Vitamins are required for normal body functions and some may be provided in a precursor form. Fat soluble vitamins are stored in the body (Vit A,D, E and K) but water soluble vitamins are not and must be supplied daily. Vegetables provide major amount of fat-soluble vitamin A and water soluble Vitamin C, thiamine, riboflavin and niacin. Carotene, a vitamin A precursor, is orange in color and is found in carrots, sweet potatoes, tomatoes and leafy vegetables. Carotene is very during the handling and storage of most vegetables. Vitamin A is essential for the maintenance of cells and for vision. About 4000IU are recommended daily by humans; leafy vegetables, sweet potatoes, capsicum and tomatoes are good sources of vitamin C. Vitamin C is essential for good health and bone formation and the healing of wounds. Thiamine (B1), riboflavin (B2) and niacin (B3) are recommended 1-2 mg per day. Many vegetables are good source of these vitamin but leafy vegetables, beans are good sources.


Many minerals are important in body functions and sodium chloride and iodine may be supplied by table salt. The most important minerals found in vegetables are calcium, potassium, phosphorus, sulphur, iron, and magnesium. About 750mg of macronutrient are recommended per day. Vegetables and fruits supply about 25 per cent of the required magnesium and about 20% of the iron requirement. Vegetables as compared to other food are excellent source of macronutrients especially asparagus, broccoli, capsicum, kale, cauliflower, colocasia are rich source of minerals. Sol fertilizers do influence the mineral composition of plants.

Factors Affecting Nutritional Quality

  1. Cultivar or genetic makeup of plant
  2. Environment in which crop is grown
  3. Harvest
  4. Holding and storage prior to processing
  5. Washing
  6. Blanching

Protective Role of Vegetables

A balanced diet alone may not be able to protect from diseases due to polluted environment or other factors. Under such inevitable situation the essential nutrients so not appear to be enough but in addition they require the protective elements. The food enriched with protective elements will certain well over medicine. The evidences are accumulating that people who habitually consume diet high in plant foods have lower risks of coronary heart disease, non insulin dependent diabetesand cancer of colon, ling, stomach etc.(Block et al., 1997).

Crude fibre in some vegetables consists of mixture of cellulose, hemicelluloses, pentosans and lignins which cannot be hydrolysed by dilute alkalies and acid. Vegetables although caontain less content of fiber but are of better quality than the fibre of bread etc. and responsible for bringing down the incidence of colon cancer with multiple mode of action (Quebedeaux and bliss, 1988). The national institutes of science recommended 30-40 gm of fibre per day. Recent studies show that flavonoids play important role in cancer chemoprevention (Yoshida et al., 1990 and Huang et al., 1994). Flavonoids reported to inhibit enzymes such as prostaglandin synthase, lipoxygenase and cyclooxygenase closely related to tumorigenesis (Laughton et al., 1991 and Smith and Yang, 1994). The common flavonoids present in vegetables are quercetin, duteolin, kaempferol and myricetin. Capsicum contains highest amount of total flavonoids (10-850mg/Kg) and quercetin (10-780 mg/Kg) the other vegetables like onion (280-490mg/Kg), kale (110mg/Kg), broccoli (30mg/Kg) and French bean (30-45mg/Kg) and good flavonoid contents. Kale have good amount of kaempferol. It may also prevent activation of carcinogens. The preventing activity of flavonoids is due their antioxidant activity. Carotenoids and vitamin C also reported to prevent cancer of lungs and other organs. The protective role of vitamin C may in part lies in its scavenging action of free radicals. In a recent study, it was indicated that yellow orange vegetables and dark green vegetables are more protective than β-carotene (Ziegler et al., 1996). They also found the protective effect of lycopene (a carotenoid) against prostate cancer. The cruciferous vegetables contain high amount of glucosinolates that lower the incidence of cancer by detoxifying carcinogens.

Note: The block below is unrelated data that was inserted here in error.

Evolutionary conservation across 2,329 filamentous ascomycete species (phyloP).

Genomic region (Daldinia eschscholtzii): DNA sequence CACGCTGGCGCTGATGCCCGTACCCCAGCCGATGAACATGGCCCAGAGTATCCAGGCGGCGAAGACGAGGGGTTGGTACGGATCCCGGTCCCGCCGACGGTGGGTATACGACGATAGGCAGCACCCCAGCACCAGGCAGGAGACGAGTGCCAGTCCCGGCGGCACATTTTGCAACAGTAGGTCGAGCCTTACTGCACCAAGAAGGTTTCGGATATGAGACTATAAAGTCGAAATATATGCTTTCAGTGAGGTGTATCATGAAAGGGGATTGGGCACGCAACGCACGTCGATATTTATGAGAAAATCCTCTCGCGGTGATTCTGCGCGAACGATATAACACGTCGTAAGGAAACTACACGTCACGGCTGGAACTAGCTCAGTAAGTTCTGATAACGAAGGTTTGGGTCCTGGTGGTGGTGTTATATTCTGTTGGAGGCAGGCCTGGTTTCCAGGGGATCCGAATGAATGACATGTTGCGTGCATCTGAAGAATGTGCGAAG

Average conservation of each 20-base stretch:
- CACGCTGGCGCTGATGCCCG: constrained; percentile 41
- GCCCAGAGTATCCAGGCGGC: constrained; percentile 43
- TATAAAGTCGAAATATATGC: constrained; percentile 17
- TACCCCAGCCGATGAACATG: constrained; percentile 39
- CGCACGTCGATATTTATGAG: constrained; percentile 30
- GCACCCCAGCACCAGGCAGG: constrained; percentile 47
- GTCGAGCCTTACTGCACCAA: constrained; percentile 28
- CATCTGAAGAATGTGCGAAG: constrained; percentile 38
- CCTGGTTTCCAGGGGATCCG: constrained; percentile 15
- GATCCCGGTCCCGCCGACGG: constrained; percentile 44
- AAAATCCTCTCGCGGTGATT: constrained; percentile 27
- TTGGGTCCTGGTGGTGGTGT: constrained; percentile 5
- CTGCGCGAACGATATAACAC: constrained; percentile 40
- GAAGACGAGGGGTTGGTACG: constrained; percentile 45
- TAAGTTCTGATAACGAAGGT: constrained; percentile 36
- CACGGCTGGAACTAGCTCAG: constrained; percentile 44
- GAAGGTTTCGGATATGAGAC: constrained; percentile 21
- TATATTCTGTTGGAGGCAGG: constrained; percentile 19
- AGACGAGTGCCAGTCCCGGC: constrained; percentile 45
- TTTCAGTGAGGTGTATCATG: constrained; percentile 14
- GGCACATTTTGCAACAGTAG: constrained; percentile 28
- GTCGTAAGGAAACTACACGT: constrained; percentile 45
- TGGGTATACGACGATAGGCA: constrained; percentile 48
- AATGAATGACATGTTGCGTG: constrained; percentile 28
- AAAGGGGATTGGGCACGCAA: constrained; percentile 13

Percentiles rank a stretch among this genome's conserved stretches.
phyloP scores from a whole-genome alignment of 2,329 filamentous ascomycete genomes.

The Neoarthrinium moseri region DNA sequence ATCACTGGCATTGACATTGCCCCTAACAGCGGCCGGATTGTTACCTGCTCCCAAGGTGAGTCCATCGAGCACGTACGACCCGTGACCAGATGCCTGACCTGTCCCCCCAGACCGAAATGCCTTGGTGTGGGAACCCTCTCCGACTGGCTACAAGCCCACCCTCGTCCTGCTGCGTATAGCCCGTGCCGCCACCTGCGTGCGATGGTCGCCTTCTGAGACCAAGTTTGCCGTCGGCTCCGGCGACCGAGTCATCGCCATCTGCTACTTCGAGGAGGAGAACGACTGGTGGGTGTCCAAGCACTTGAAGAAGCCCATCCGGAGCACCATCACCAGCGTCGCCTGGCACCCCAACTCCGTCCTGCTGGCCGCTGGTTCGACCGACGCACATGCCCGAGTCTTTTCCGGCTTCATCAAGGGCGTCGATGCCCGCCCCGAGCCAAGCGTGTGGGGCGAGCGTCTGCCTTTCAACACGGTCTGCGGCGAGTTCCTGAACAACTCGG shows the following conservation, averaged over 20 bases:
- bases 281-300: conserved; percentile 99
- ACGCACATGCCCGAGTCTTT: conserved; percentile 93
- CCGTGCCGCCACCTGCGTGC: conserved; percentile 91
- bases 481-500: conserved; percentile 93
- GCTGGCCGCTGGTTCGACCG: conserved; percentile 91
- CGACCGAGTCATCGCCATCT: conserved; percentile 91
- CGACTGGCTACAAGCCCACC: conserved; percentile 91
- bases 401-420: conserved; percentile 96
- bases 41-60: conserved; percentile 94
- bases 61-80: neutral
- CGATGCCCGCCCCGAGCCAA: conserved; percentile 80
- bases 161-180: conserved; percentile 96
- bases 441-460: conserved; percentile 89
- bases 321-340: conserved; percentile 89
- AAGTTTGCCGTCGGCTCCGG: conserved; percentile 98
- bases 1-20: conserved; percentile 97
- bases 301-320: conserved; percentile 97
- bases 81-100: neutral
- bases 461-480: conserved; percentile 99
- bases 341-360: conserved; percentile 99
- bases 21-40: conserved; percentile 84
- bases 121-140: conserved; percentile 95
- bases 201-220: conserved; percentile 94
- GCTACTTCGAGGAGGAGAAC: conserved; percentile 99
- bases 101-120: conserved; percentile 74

Vegetables contain low amount of fat, high potassium ion concentration (lower blood pressure) and soluble dietary fibre. These factors have been attributed for their preventive role in cardiac disorders. These protective elements which are present in high contents in different vegetables also be considered as quality parameters.

In addition to the beneficial role of vegetables on human health certain anti nutritional factors like enzyme inhibitors (legumes, beans, potato), oxalates (spinach, beet, chard, rubarb leaves), NO3 and NO2- anions and alkaloids like solanine (potato) and tomatine in tomato. All are responsible for various serious complications. Efforts should be made to select the cultivar having high nutrient content, protective elements and low concentration of anti nutritional factor for good health.

Further Reading: Gopalan C, Sastri BVR, Balasubramanian SC, Rao BSN, Deosthale, YG and Plant KC. 1980. Nutritive value of Indian foods. National Institute of nutrition ICMR, Hyderabad, India.      Huang MT, Ferrano T and HO CT. 1994. Cancer chemo preservation by phytochemicals in fruits and vegetables In: “ Food phytochemicals for cancer preservation I” American chemical society, Washington DC.      Smith IJ and Yang CS. 1994. Effect of food phytochemicals on xenobiotic metabolism and tumerogenesis. In: Food phytochemicals for cancer preservation. American Chemical Society, Washington DC.    Wyatt CJ, Consueto VA, Grijalva I and Valencis ME. 1995. Dietary intake of sodium, potassium and blood pressure in lacto ovo vegetarian Nutr. Res. 15. 819.